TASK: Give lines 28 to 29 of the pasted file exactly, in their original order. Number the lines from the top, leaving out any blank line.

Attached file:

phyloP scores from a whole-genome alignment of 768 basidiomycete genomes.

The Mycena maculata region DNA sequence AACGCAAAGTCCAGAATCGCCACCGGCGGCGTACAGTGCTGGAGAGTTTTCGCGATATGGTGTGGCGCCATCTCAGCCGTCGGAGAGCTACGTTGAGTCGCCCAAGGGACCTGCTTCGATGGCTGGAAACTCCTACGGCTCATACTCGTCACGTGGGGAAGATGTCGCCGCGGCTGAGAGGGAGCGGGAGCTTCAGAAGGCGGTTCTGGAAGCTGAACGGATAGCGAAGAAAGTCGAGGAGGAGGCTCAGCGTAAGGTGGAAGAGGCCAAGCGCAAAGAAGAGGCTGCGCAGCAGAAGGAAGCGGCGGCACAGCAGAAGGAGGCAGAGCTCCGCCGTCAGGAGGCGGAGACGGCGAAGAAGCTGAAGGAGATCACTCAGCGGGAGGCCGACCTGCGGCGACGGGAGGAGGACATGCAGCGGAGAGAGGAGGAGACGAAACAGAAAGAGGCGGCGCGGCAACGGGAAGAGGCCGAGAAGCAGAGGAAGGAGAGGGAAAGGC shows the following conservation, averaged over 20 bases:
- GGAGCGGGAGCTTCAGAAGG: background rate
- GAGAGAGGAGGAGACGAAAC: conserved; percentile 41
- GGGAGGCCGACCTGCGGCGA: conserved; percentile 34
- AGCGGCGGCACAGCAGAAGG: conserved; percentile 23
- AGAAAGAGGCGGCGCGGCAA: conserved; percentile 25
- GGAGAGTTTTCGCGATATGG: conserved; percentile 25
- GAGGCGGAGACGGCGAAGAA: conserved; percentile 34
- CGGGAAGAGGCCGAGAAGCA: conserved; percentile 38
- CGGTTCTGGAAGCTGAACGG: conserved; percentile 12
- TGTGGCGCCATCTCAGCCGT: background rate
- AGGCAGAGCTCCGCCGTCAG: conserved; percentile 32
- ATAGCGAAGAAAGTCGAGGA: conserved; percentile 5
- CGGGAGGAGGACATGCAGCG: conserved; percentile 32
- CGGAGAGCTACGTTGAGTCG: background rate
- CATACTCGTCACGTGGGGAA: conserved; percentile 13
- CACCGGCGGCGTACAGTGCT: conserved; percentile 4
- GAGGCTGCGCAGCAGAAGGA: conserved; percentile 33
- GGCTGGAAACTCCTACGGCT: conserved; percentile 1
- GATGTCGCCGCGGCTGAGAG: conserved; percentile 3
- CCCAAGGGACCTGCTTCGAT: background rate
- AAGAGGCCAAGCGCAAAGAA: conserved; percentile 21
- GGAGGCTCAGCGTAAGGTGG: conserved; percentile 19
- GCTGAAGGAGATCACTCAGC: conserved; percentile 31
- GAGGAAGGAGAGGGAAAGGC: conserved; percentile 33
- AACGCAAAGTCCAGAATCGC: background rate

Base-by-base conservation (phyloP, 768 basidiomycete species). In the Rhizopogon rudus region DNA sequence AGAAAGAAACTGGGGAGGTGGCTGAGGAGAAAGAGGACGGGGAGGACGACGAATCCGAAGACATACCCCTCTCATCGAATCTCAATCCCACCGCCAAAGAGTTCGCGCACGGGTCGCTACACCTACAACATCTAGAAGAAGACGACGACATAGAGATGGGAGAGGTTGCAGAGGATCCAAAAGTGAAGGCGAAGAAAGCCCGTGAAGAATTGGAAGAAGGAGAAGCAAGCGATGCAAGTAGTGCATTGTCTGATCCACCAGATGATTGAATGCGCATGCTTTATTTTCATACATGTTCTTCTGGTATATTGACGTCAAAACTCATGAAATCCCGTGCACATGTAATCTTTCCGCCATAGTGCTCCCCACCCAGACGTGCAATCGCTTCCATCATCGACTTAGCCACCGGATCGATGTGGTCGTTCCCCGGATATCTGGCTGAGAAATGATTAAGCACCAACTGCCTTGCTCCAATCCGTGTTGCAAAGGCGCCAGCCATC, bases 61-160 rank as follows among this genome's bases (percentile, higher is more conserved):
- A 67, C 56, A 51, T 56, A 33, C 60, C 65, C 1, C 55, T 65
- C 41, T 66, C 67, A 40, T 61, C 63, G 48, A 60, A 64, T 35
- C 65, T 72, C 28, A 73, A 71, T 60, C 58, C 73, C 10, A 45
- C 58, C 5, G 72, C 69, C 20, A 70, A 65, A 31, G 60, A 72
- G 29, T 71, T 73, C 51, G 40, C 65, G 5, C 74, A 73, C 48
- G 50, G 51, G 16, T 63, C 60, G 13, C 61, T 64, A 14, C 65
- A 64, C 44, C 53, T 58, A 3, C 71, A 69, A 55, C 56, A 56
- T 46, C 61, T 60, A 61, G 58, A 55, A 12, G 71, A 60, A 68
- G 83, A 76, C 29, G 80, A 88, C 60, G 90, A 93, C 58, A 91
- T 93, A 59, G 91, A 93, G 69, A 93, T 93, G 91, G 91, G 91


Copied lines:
Base-by-base conservation (phyloP, 768 basidiomycete species). In the Rhizopogon rudus region DNA sequence AGAAAGAAACTGGGGAGGTGGCTGAGGAGAAAGAGGACGGGGAGGACGACGAATCCGAAGACATACCCCTCTCATCGAATCTCAATCCCACCGCCAAAGAGTTCGCGCACGGGTCGCTACACCTACAACATCTAGAAGAAGACGACGACATAGAGATGGGAGAGGTTGCAGAGGATCCAAAAGTGAAGGCGAAGAAAGCCCGTGAAGAATTGGAAGAAGGAGAAGCAAGCGATGCAAGTAGTGCATTGTCTGATCCACCAGATGATTGAATGCGCATGCTTTATTTTCATACATGTTCTTCTGGTATATTGACGTCAAAACTCATGAAATCCCGTGCACATGTAATCTTTCCGCCATAGTGCTCCCCACCCAGACGTGCAATCGCTTCCATCATCGACTTAGCCACCGGATCGATGTGGTCGTTCCCCGGATATCTGGCTGAGAAATGATTAAGCACCAACTGCCTTGCTCCAATCCGTGTTGCAAAGGCGCCAGCCATC, bases 61-160 rank as follows among this genome's bases (percentile, higher is more conserved):
- A 67, C 56, A 51, T 56, A 33, C 60, C 65, C 1, C 55, T 65